- Different tasks from the same domain shared modality nets. The model avoided creating a sub-network for every task
Let’s Look At Multimodal Architecture And Result
A multimodal net consists of a few small modality-nets, an encoder, I/O mixer, and an autoregressive decoder. It also has three key computational blocks to get good performance across different problems:
- Convolutions allow the model to detect local patterns and generalize across space
- Attention layers allow to focus on specific elements to improve performance of the model
- Sparsely-gated mixture-of-experts gives the model capacity without excessive computation cost.
The multimodal architecture described above was implemented using TensorFlow and was trained using various configurations. In all training runs reported below we used the same set of hyperparameters and the Adam optimiser. The researchers tested the model asking the following questions:
- How far is the multimodal trained on eight tasks simultaneously from state-of-the-art results?
- How does training on eight tasks simultaneously compare to training on each task separately?
- How do the different computational blocks discussed above influence different tasks?
For the first question, researchers compared the performance of the eight-problem multimodal with state-of-the art results. For the second, they compared the multimodal which was trained jointly with multimodal trained separately just on a single task. For the third one, the researchers checked how training without the mixture-of-experts layers or without the attention mechanism influences performance on different problems.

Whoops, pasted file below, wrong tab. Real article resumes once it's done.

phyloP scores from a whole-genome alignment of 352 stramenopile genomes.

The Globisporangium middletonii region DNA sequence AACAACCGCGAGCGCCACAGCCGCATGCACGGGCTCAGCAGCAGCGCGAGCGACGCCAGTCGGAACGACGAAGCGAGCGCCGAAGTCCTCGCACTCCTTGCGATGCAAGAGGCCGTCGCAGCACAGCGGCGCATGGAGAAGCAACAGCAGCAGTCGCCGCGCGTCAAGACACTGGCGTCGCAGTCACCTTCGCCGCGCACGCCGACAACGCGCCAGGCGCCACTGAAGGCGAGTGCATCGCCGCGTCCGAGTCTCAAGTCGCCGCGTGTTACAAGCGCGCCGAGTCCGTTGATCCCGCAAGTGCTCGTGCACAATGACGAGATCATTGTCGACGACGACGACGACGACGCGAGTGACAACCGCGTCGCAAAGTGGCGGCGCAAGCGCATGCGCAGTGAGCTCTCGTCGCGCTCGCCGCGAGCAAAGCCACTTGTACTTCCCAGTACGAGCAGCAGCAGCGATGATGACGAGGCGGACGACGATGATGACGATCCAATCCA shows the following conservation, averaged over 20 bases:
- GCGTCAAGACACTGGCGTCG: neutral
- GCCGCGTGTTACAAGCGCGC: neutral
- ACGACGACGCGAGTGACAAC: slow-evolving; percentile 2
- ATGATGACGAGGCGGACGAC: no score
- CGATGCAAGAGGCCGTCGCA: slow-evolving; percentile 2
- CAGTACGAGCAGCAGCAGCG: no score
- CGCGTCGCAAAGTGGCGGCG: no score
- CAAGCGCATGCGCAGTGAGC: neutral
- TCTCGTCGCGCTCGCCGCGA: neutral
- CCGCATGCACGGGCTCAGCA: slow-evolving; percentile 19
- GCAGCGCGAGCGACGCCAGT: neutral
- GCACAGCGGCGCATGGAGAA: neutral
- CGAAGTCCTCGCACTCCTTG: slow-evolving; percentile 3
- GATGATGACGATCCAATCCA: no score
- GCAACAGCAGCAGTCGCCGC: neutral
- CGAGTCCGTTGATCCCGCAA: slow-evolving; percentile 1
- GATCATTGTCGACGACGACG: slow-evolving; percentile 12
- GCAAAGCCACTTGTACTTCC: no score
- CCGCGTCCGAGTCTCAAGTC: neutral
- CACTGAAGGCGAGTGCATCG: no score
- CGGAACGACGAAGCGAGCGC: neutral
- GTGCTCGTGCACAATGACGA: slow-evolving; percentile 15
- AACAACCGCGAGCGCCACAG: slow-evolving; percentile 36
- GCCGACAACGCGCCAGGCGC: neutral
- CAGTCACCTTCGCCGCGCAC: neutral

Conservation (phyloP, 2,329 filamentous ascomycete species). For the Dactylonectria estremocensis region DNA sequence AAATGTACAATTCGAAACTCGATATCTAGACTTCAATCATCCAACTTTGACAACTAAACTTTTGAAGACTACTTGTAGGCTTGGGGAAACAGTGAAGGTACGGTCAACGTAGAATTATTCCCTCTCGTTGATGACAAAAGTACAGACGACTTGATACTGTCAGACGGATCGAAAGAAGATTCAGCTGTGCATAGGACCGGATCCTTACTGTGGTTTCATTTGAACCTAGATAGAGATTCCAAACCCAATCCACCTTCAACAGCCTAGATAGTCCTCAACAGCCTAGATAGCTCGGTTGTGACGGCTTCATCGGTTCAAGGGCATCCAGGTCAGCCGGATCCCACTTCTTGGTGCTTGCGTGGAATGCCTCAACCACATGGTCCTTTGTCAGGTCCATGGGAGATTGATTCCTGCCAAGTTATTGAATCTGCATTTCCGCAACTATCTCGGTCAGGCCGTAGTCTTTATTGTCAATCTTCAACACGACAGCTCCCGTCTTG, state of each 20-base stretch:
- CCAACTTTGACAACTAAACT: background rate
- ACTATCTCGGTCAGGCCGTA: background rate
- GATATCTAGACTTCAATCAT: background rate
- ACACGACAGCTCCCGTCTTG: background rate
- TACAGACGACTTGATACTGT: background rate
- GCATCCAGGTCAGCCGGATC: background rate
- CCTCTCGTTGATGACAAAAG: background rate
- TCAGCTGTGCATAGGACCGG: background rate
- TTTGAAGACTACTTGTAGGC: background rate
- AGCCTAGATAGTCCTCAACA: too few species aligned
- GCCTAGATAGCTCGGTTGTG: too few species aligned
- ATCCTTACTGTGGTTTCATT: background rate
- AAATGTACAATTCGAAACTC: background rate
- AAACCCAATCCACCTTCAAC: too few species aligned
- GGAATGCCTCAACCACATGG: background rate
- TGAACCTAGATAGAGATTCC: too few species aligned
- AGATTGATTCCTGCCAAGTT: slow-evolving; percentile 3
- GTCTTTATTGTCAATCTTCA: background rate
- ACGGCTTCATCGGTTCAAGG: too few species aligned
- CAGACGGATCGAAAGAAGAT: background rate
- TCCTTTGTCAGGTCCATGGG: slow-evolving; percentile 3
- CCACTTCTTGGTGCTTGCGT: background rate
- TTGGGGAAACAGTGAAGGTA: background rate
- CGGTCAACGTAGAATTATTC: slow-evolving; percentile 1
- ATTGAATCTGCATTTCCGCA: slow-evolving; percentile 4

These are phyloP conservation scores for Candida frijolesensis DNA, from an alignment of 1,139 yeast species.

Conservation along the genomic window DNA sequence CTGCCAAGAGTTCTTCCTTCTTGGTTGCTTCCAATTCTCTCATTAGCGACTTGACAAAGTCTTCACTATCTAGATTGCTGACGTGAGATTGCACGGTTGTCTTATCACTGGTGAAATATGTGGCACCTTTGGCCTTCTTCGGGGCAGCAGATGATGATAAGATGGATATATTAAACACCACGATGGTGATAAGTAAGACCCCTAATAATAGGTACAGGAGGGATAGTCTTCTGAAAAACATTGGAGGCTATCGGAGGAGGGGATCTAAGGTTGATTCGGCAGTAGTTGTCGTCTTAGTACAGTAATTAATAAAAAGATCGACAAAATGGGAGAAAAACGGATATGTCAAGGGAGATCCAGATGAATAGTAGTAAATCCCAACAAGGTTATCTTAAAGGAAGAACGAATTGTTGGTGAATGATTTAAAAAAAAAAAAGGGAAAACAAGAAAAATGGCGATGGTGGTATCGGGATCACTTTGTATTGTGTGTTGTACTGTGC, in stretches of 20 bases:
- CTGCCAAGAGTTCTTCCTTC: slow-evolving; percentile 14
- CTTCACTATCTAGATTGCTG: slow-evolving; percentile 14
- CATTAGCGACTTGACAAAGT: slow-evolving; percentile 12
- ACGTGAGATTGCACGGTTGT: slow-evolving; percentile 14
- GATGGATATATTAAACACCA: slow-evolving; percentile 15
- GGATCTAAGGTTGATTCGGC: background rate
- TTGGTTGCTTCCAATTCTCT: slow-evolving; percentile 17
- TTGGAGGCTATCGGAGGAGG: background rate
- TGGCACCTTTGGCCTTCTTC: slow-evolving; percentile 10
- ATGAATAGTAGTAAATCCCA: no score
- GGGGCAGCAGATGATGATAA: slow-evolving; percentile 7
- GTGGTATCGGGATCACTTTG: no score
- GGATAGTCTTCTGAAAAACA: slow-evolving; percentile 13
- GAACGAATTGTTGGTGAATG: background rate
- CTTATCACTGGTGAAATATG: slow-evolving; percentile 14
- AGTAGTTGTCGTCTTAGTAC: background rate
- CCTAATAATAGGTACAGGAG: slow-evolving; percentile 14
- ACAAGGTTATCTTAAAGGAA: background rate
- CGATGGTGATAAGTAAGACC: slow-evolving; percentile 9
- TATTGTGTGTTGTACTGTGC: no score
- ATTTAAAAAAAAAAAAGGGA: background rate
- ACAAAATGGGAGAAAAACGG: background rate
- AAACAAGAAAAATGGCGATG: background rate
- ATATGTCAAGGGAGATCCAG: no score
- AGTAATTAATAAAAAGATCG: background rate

The results achieved by the architecture were similar to the ones which task-specific models got without any heavy tuning. The jointly trained model turned out to perform very closely to individually-trained models on tasks where large amounts of data were available. But this is where it gets interesting: it performs better significantly, on tasks where less data is available, such as parsing. The third question which tries to understand what happens when some blocks or components are excluded. Again, the results are encouraging, even on the ImageNet task, the presence of blocks does not decrease performance, and may even slightly improve it.
According to researchers Lukasz Kaiser, Senior Research Scientist at Google Brain and Aidan N Gomez from University of Toronto, the research successfully demonstrated that a single deep learning model can jointly learn a number of large-scale tasks from multiple domains. “The key to success comes from designing a multi-modal architecture in which as many parameters as possible are shared and from using computational blocks from different domains together. We believe that this treads a path towards interesting future work on more general deep learning architectures, especially since our model shows transfer learning from tasks with a large amount of available data to ones where the data is limited,” they shared.
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As a thorough data geek, most of Abhijeet's day is spent in building and writing about intelligent systems. He also has deep interests in philosophy, economics and literature.